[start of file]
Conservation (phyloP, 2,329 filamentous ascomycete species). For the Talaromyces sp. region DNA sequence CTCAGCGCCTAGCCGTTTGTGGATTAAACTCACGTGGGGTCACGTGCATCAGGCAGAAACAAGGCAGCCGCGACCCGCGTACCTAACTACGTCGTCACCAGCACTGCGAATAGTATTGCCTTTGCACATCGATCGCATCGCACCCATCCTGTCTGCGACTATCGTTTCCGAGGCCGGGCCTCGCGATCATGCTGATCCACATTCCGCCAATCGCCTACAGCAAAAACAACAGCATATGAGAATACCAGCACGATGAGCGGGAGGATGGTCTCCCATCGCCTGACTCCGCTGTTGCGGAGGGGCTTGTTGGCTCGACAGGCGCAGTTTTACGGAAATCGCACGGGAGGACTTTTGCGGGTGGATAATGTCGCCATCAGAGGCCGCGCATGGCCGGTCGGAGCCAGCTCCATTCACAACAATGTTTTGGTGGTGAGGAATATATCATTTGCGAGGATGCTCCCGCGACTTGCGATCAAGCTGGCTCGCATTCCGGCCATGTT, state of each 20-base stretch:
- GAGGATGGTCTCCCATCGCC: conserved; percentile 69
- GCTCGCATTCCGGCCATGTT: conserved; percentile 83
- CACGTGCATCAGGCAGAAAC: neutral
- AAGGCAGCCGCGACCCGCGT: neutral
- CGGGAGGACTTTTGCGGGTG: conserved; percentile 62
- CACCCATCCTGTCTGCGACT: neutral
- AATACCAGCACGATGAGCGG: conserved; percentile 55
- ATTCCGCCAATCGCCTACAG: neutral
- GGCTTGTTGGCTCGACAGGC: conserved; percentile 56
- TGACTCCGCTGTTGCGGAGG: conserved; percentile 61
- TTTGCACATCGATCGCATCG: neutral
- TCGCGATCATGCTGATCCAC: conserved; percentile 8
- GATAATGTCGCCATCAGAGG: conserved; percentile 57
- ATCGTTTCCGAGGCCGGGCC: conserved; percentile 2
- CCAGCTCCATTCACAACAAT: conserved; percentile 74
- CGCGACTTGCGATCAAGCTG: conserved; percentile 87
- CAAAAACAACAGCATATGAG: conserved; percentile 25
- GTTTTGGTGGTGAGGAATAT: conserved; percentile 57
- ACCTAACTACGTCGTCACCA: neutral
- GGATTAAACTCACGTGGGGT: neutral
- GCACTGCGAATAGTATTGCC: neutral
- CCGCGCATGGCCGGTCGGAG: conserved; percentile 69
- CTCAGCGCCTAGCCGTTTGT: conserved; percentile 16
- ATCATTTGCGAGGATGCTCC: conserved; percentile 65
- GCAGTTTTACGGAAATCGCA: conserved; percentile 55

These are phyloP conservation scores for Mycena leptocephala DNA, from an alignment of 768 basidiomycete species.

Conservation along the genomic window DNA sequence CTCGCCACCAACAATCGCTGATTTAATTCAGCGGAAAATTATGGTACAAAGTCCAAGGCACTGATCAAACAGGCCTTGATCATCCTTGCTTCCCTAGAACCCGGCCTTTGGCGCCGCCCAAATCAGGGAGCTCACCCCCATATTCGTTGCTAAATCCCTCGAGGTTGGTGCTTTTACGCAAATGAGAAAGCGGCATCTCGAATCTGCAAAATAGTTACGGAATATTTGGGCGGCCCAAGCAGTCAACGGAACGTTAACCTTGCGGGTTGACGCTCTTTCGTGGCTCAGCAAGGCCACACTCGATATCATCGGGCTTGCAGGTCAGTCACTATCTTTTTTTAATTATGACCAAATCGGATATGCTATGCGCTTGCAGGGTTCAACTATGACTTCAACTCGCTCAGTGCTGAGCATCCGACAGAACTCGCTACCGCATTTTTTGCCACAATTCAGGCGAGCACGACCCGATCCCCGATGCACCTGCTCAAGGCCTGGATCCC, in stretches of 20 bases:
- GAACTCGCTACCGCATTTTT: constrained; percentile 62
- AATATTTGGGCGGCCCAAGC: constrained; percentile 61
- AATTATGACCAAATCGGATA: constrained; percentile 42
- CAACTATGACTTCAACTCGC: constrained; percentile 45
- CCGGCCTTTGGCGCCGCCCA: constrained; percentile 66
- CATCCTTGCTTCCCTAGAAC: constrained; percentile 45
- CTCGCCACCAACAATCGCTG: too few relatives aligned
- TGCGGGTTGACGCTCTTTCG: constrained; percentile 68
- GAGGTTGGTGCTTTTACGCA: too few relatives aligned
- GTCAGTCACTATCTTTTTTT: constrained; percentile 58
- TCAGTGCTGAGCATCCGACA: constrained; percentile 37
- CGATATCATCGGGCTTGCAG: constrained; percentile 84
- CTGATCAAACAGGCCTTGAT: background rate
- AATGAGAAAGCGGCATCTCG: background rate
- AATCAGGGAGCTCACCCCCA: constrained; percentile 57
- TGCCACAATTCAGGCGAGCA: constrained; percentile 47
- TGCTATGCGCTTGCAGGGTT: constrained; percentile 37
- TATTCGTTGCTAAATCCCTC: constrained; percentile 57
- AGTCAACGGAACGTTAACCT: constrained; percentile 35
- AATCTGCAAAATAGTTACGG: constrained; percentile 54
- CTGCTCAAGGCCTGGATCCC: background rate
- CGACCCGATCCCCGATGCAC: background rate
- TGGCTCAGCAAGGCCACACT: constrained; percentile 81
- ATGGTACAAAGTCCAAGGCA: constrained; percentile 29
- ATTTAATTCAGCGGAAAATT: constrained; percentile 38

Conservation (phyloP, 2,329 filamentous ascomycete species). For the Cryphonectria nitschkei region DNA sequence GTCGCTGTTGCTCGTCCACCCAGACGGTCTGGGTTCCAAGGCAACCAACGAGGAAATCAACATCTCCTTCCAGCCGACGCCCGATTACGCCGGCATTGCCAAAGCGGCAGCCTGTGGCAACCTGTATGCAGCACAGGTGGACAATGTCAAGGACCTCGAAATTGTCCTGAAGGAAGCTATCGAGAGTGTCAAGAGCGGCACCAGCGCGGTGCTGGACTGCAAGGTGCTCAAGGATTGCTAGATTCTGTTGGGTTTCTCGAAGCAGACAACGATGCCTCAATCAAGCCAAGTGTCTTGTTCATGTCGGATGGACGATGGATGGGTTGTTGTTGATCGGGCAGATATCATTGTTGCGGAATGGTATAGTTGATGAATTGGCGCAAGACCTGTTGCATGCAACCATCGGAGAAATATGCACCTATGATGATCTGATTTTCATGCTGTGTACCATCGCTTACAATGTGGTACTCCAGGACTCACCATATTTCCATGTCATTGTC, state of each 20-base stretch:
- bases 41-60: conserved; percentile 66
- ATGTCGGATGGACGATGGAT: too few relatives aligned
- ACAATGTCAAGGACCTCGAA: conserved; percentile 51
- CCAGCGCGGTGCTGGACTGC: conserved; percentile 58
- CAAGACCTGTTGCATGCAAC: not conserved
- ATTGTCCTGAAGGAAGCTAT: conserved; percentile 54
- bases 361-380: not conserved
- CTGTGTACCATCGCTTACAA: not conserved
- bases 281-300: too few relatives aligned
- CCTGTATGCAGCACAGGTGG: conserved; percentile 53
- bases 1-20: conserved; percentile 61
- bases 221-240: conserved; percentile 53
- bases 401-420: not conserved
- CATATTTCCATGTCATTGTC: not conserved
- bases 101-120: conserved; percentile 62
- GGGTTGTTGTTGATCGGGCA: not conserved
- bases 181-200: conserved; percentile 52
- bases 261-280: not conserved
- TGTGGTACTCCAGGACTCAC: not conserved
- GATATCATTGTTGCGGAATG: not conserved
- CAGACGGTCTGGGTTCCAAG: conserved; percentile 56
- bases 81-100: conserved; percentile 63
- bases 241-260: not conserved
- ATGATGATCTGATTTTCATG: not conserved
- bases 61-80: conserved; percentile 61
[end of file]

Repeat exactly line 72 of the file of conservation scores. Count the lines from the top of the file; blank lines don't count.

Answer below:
- bases 261-280: not conserved